Deja Vu: Obama’s Military Actions in Syria May Be Impeachable

Sunday, March 11, 2012
By Paul Martin

RAVEN CLABOUGH
New American
March 10, 2012

On Wednesday, Secretary of Defense Leon Panetta and Joint Chiefs of Staff Chairman General Martin Dempsey told the Senate Armed Services Committee that the Obama administration would seek “international permission” before engaging in war in Syria. Besides the possibility that it is merely a ruse — as there is growing evidence that the United States may already be covertly involved in Syria’s war — for the United States to seek permission from other nations to go to war is unconstitutional. For that reason, Representative Walter Jones (R-N.C., left) has just introduced House Concurrent Resolution 107, calling for the impeachment of the President if he declares war without congressional approval.

Jones’s resolution, which calls upon the U.S. House — with the Senate concurring — to prevent President Obama from starting yet another war without Congress declaring war. HCR 107 states:
Expressing the sense of Congress that the use of offensive military force by a President without prior and clear authorization of an Act of Congress constitutes an impeachable high crime and misdemeanor under article II, section 4 of the Constitution.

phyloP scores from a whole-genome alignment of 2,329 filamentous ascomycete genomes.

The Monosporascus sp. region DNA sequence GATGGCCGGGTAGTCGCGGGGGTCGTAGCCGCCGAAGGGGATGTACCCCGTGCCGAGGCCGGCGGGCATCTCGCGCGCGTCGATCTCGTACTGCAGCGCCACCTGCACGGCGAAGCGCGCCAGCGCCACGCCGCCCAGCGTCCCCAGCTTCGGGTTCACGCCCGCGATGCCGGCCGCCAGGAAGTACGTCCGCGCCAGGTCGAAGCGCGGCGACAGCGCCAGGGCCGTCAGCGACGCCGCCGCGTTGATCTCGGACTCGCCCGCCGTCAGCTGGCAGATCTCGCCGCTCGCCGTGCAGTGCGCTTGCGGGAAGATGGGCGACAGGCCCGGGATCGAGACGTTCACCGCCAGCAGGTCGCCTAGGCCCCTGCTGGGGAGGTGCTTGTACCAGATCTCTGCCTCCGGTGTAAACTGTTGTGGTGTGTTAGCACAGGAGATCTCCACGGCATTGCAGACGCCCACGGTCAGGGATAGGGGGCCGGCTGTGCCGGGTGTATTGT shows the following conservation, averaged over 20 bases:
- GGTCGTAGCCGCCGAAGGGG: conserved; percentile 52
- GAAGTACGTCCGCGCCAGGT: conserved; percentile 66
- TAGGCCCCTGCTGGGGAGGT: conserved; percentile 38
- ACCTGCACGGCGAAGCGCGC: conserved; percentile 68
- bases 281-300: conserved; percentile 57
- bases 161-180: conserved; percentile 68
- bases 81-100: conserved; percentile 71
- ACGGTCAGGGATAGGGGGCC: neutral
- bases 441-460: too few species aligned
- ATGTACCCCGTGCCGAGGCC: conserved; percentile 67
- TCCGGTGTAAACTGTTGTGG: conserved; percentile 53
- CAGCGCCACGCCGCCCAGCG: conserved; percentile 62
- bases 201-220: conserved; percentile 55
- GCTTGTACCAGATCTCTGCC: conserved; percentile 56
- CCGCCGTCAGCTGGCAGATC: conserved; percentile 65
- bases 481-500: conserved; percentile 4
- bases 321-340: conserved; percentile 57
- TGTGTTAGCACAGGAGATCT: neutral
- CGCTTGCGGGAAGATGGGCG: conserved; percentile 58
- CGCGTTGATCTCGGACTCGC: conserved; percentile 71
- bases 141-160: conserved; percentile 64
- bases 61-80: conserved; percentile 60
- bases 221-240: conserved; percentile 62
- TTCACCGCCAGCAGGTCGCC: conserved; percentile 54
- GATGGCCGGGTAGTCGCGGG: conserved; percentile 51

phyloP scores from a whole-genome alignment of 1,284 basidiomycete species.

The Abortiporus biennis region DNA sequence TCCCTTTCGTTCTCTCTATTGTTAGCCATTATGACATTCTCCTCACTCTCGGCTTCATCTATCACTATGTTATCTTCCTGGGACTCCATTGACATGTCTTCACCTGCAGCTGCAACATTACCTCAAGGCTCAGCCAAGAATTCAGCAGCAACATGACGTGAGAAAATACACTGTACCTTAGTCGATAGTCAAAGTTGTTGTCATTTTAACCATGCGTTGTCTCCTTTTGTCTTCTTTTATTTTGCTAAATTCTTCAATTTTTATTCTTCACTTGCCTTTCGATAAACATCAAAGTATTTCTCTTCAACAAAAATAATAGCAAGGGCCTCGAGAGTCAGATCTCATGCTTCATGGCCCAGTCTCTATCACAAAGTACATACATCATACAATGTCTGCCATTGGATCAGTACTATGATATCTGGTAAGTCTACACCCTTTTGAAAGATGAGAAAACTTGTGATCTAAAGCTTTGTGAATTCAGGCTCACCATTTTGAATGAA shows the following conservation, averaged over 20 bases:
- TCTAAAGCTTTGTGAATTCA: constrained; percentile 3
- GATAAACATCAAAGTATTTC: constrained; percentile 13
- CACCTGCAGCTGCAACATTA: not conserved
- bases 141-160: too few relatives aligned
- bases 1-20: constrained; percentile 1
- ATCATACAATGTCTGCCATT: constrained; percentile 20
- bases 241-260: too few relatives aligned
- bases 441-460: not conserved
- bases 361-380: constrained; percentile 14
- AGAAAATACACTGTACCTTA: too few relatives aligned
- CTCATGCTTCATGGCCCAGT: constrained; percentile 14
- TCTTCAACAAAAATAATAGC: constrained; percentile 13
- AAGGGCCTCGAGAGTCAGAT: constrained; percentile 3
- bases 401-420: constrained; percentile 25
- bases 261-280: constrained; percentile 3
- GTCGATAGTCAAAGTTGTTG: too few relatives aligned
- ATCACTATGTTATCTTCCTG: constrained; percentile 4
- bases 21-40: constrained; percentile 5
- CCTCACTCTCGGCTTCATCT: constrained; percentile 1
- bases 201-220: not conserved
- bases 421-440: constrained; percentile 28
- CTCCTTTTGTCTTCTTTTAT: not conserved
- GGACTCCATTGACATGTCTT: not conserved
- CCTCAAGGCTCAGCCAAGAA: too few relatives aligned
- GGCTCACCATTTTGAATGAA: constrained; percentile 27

Whereas the cornerstone of the Republic is honoring Congress’s exclusive power to declare war under article I, section 8, clause 11 of the Constitution: Now, therefore, be it Resolved by the House of Representatives (the Senate concurring), That it is the sense of Congress that, except in response to an actual or imminent attack against the territory of the United States, the use of offensive military force by a President without prior and clear authorization of an Act of Congress violates Congress’s exclusive power to declare war under article I, section 8, clause 11 of the Constitution and therefore constitutes an impeachable high crime and misdemeanor under article II, section 4 of the Constitution.

The Obama administration has openly rejected the constitutional requirement of seeking congressional approval for U.S. military engagement.

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